The ease of execution depends on whether the foreign judgment is from a reciprocating territory. In terms of Section 44A of the code, judgment from a reciprocating territory should be executed as if it were passed by a district court in India. On the other hand, executing a judgment from a non-reciprocating territory requires a civil suit on the foreign judgment to be filed before the competent court. Therefore, execution of a judgment from a reciprocating territory is comparatively more efficient.
Are any reforms to the framework on recognition and enforcement of judgments envisioned or underway?
The last formal reform suggestion was passed in 2009 through the Law Commission of India’s 219th report entitled “Need for Family Law Legislations for Non-resident Indians”, which specifically dealt with foreign judgments relating to divorce and suggested reforms accordingly. However, no specific reform proposal relating to enforcement and recognition of foreign judgments or decrees is underway.
Conditions for recognition and enforcement
Which types of judgment (eg, monetary judgments, mandatory or prohibitory orders) are enforceable in your jurisdiction and which (if any) are explicitly excluded from recognition and enforcement (eg, default judgments, judgments granting punitive damages)?
13 of the Code of Civil Procedure 1908 is an important criterion.
The Indian courts have held that interlocutory orders on costs, jurisdiction, divorce decrees, monetary judgments, mandatory injunctions and anti-suit injunctions are enforceable in India.
The courts have also held that ex parte decisions are not unenforceable per se. If the entire established procedure in trial is followed, the judgment is based on the merits of the dispute and the judgment holder was directed to prove its case even in the absence of a defence by the defendant; such an ex parte decision will be enforceable.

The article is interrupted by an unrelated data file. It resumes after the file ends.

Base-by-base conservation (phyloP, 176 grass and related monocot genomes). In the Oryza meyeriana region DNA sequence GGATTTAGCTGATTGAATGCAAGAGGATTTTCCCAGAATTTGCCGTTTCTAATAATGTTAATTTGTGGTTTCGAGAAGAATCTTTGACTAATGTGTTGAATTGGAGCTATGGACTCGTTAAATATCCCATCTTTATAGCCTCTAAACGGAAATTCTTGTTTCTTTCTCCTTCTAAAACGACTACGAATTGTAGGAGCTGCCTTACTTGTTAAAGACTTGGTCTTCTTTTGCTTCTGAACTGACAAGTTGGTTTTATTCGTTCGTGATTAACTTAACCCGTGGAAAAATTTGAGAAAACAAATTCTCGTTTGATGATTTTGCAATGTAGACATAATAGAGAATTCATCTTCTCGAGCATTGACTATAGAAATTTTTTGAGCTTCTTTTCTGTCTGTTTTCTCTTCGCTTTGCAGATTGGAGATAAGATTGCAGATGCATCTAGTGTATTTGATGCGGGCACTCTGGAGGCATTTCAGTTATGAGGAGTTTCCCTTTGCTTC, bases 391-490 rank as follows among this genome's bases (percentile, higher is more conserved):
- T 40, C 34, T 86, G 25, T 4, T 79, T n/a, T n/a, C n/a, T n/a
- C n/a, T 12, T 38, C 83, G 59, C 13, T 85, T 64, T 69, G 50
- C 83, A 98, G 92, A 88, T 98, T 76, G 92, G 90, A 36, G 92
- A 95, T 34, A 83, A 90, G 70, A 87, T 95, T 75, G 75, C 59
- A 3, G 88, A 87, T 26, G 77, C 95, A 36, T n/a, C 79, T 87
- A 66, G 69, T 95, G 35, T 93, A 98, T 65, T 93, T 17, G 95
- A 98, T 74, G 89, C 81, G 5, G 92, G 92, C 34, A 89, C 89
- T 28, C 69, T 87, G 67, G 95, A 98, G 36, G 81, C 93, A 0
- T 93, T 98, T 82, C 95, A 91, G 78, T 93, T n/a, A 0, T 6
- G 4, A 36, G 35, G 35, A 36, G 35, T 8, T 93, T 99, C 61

On the other hand, default judgments, judgments from summary or special procedures, formal judgments, judgments imposing punitive damages and penalties or quasi-judicial orders have been held to be unenforceable in India. There are conflicting views between different high courts on whether consent and compromise decrees are enforceable.
How are foreign judgments subject to appeal treated?
A foreign judgment must be conclusive in order to be rendered enforceable. If an appeal is pending against the judgment in the foreign court of appeal, it will not be deemed final and conclusive for the purposes of enforcement in India. The judgment must have the effect of res judicata in order to become final and conclusive. In addition, not all judgments from reciprocating territories are enforceable under Section 44-A of the code. Only judgments rendered by superior courts of reciprocating territories as notified by the Indian government in the Official Gazette are enforceable under Section 44A of the code.
What are the formal and documentary requirements for recognition and enforcement of foreign judgments?
The formal and documentary requirements for enforcement of foreign judgments and decrees from reciprocating territories are provided in Section 44A of the code:
- The judgment or decree must be from a superior court of a reciprocating territory.
- The decree must be filed in the district court or a high court exercising original civil jurisdiction.